For a relatively small country, the list of budget airlines in Thailand is longer than expected. That's a great thing for competition! Finding domestic flights in Thailand is easier than ever.
Passengers can choose from a handful of no-frills budget carriers, one "boutique" airline, and the country's flag carrier. For most routes, there are lots of flights and prices are very affordable. Annoyingly, the one exception for many years has been the route from Bangkok to Koh Samui. Flights are expensive given the short time in the air.
Although overnight buses and trains from Bangkok to Chiang Mai and from Bangkok to the islands in the south are always an option, flying can get you to either end of Thailand quicker — at not much extra cost. Flights to Northern Thailand can often be found for only $50.
Partly owned and headquartered in Bangkok, Thai Airways is Thailand's flagship carrier. It operates out of the newer Suvarnabhumi Airport rather than the more budget-oriented Don Mueang International Airport.
The airline is considered a four-star airline, and even on short flights, passengers get snacks and some type of in-flight entertainment.
Thai Airways has lost a lot of market share to low-cost carriers over the past decade. Because of that, they picked up a 39-percent stake in Nok Air — a popular budget airline in Thailand — and began the subsidiary Thai Smile Air in 2012. Thai Smile services many destinations throughout Asia.
Another benefit of flying Thai Airways and Thai Smile is that they are members of Star Alliance, the world's largest airline alliance (the same group as United Airlines).
Bangkok Airways calls itself "Asia's boutique airline," and though that phrase tends to confuse people, what it means is that Bangkok Airways is a small airline with limited flights, offering a higher level of service than the competition — often at a higher price.
One of the best perks about flying Bangkok Airways is the fact that they have their own lounges in many of Thailand's airports. Passengers can enjoy snacks, drinks, and peace before boarding their flights.
Like Thai Airways, Bangkok Airways is also based out of Suvarnabhumi Airport. Flights service Southeast Asia, China, India, and the Maldives.
The skies above Asia are clogged with red-emblazoned AirAsia planes! Makes sense: The Malaysia-based airline is the biggest budget carrier in Asia.
Thai AirAsia is based at Don Mueang International Airport in Bangkok. In fact, they've kept the once-defunct airport busy after its reopening in 2012.
Though flying AirAsia is usually "good enough to get there," it's still a budget airline in Thailand with very cheap fares. You'll pay extra for virtually everything, including choosing a seat, checking a bag, and paying with a credit card online. The fare advertised is rarely the fare paid at the end of the tally!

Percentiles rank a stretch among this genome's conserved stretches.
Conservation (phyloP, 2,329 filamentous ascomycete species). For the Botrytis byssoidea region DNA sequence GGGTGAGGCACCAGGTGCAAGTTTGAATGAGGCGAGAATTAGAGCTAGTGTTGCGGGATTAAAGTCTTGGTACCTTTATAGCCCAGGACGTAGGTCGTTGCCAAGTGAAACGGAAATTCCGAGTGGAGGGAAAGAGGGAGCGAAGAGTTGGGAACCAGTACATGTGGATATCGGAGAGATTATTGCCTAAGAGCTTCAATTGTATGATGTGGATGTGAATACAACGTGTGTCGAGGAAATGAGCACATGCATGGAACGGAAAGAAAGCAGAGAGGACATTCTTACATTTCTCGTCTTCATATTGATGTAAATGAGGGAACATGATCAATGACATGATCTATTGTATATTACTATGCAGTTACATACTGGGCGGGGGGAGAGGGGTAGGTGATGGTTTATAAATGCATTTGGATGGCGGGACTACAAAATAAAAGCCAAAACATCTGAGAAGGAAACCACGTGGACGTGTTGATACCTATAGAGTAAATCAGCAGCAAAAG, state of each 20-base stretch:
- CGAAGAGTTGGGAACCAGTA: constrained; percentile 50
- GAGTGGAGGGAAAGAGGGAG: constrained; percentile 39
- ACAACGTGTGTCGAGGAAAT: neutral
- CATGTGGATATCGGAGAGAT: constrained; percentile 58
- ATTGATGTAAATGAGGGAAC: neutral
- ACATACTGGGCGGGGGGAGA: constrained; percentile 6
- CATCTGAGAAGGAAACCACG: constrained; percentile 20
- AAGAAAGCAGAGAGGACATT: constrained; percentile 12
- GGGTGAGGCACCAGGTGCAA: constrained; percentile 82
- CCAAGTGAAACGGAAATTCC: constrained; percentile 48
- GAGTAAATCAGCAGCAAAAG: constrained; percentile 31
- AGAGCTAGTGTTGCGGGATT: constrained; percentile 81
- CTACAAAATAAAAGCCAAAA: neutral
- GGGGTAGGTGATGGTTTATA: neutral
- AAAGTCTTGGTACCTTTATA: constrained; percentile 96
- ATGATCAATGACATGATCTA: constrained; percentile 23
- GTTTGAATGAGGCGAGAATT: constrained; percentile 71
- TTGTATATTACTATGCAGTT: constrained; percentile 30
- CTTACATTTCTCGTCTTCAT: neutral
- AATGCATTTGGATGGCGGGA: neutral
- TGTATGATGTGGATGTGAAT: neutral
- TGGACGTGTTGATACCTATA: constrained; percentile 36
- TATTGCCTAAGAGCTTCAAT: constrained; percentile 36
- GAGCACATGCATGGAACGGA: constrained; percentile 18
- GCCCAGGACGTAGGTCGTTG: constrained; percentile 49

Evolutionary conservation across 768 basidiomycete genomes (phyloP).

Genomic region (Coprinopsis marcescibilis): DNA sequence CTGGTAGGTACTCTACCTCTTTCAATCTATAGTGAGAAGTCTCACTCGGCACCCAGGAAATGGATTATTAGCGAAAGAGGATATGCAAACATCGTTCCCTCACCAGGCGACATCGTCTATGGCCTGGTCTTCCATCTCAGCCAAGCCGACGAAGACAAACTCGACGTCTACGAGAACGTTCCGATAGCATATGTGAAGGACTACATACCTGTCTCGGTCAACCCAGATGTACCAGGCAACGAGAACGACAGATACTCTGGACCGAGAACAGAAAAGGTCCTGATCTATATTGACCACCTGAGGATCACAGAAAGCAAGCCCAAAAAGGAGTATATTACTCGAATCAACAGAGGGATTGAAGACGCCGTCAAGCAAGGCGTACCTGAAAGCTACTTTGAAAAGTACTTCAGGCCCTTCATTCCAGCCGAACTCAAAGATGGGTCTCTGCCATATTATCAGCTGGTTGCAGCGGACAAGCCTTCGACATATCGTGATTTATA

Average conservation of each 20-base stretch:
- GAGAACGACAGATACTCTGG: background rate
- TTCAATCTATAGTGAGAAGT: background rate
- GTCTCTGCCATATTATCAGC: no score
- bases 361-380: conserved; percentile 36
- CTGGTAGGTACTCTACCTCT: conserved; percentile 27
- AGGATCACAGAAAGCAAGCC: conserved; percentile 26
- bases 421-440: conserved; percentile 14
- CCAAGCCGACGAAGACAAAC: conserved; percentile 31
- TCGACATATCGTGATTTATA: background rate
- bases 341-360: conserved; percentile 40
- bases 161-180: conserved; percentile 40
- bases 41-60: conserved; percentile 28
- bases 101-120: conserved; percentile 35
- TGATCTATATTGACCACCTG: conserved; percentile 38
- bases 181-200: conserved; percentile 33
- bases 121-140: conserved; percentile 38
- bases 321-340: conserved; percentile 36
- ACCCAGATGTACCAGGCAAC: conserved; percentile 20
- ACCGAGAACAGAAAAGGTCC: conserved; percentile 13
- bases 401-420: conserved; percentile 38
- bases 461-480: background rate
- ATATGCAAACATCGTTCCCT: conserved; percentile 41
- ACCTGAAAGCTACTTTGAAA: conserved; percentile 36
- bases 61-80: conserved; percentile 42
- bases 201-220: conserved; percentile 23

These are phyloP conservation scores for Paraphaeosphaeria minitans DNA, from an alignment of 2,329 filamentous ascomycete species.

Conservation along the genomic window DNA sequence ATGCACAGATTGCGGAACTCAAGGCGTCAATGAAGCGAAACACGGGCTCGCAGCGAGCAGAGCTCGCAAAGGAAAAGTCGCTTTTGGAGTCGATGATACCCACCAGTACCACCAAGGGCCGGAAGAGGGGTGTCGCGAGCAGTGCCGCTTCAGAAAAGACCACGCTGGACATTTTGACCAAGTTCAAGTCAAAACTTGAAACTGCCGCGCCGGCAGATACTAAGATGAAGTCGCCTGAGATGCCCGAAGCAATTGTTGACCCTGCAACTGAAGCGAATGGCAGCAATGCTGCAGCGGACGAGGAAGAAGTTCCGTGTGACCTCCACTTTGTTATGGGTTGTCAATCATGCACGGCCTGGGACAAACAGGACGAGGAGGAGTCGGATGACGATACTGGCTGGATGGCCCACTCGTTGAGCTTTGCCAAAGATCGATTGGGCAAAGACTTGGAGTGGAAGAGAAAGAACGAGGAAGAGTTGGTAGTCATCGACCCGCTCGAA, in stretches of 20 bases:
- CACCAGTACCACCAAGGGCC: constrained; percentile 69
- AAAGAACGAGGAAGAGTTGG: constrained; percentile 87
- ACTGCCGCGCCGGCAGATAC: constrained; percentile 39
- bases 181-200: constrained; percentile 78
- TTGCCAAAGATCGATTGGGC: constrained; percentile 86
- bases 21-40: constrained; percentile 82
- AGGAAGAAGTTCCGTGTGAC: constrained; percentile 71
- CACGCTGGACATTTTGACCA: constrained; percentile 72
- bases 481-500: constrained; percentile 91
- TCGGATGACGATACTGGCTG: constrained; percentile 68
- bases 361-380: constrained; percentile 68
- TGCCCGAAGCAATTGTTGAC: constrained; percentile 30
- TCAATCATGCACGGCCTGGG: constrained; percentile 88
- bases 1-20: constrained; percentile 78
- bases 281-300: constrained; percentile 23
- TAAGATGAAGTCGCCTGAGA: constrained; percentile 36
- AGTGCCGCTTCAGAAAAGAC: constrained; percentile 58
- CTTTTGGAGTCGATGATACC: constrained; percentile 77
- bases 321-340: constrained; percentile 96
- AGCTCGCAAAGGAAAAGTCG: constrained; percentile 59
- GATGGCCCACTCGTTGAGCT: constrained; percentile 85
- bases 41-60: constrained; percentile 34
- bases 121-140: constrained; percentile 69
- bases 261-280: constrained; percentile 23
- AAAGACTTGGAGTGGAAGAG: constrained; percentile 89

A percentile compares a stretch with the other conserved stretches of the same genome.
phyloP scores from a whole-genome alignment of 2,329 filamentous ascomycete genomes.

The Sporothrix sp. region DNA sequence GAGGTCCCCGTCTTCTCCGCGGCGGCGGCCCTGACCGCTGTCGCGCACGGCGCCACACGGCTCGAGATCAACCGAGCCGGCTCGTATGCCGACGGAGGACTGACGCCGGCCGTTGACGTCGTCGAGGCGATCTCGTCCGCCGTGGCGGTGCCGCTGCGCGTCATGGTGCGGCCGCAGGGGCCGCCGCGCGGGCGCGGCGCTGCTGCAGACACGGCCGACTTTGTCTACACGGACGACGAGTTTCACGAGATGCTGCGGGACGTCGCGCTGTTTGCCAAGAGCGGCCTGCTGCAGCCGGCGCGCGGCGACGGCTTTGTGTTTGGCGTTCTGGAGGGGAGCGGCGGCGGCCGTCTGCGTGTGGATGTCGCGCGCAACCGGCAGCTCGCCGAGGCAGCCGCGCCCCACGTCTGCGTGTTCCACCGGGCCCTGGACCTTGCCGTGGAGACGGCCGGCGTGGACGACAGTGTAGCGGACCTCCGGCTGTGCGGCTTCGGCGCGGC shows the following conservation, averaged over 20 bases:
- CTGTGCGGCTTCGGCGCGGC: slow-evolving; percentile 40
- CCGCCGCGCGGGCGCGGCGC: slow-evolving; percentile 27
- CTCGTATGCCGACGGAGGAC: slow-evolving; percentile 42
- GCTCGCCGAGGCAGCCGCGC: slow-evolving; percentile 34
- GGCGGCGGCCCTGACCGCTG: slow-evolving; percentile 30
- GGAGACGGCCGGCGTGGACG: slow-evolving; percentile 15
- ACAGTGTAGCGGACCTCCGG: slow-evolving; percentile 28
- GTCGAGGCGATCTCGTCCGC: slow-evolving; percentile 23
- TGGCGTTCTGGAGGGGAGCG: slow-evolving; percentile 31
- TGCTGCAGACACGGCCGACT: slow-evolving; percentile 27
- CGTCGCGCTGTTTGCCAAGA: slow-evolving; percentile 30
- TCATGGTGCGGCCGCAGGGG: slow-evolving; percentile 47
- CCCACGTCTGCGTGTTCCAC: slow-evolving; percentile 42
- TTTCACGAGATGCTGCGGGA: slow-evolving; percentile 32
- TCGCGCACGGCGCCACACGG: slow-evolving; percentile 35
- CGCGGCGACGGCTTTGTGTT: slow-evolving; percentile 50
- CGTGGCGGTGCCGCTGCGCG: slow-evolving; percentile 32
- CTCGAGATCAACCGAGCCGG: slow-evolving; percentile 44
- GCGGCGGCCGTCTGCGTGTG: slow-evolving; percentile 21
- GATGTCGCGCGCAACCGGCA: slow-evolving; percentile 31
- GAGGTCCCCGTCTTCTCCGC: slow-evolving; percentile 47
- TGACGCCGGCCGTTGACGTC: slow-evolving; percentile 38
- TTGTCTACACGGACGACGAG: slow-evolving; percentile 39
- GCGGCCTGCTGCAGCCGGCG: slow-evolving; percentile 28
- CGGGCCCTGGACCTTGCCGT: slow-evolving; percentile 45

With AirAsia offering domestic flights in Thailand sometimes as cheap as $20, taking those classic overnight train journeys are now a matter of nostalgia rather than budget.
Thai AirAsia X is the long-haul division, offering flights to China, Japan, and South Korea.
If an airline could win awards for cuteness, Nok Air would be a contender for top spot.
The budget airline, a joint venture with Thai Airways, has embraced a bird theme (nok means bird in Thai), and so all of the airplanes are painted like colorful birds.
Flight attendants wear yellow bird outfits, and they sell lots of cute, bird-themed items on their flights. Even the call sign for Nok Scoot, Nok Air's medium-haul subsidiary with Singapore Airlines, is "BIG BIRD."
Aside from the cuteness factor, Nok has multiple daily flights from Bangkok to the country's most popular tourist destinations. Flights to Chiang Mai are cheap and comfortable. Unlike many other budget carriers, a snack and water are served; regular seats can be chosen for free, and upgrades are reasonably priced.
Maybe it's the goofy bird outfits or just Thai hospitality, but staff and crew always seem to be extra nice on Nok Air. Also, Nok Air is a part of the New Value Alliance -- a team of budget airlines in Asia.
Thai Lion Air, partnered with the Indonesia-based Lion Air, began operations at the end of 2013.
Thai Lion Air services many domestic destinations in Thailand and connects Don Mueang (DMK) in Bangkok to a long list of international destinations — including many in China.
As an associate company of Vietnam's VietJet Air, this low-cost airline in Thailand began operations in December 2014.
Thai VietJet Air does a good job of connecting Thailand with Vietnam (surprise) and has seasonal flights to Gaya, India, for the many Buddhists who make pilgrimages to see the place where Gautama Buddha is said to have reached enlightenment.
Yet another no-frills budget carrier using Bangkok's Don Mueang International Airport as a hub is Orient Thai, however, flights are very limited.
Orient Thai's only domestic routes now are from Bangkok to Phuket. They're more focused on bringing the surge of Chinese tourists into Thailand from Shanghai-Pudong (PVG), Nanning (NNG), Nanchang (KHN), and Changsha (CSX).
Updated by Greg Rodgers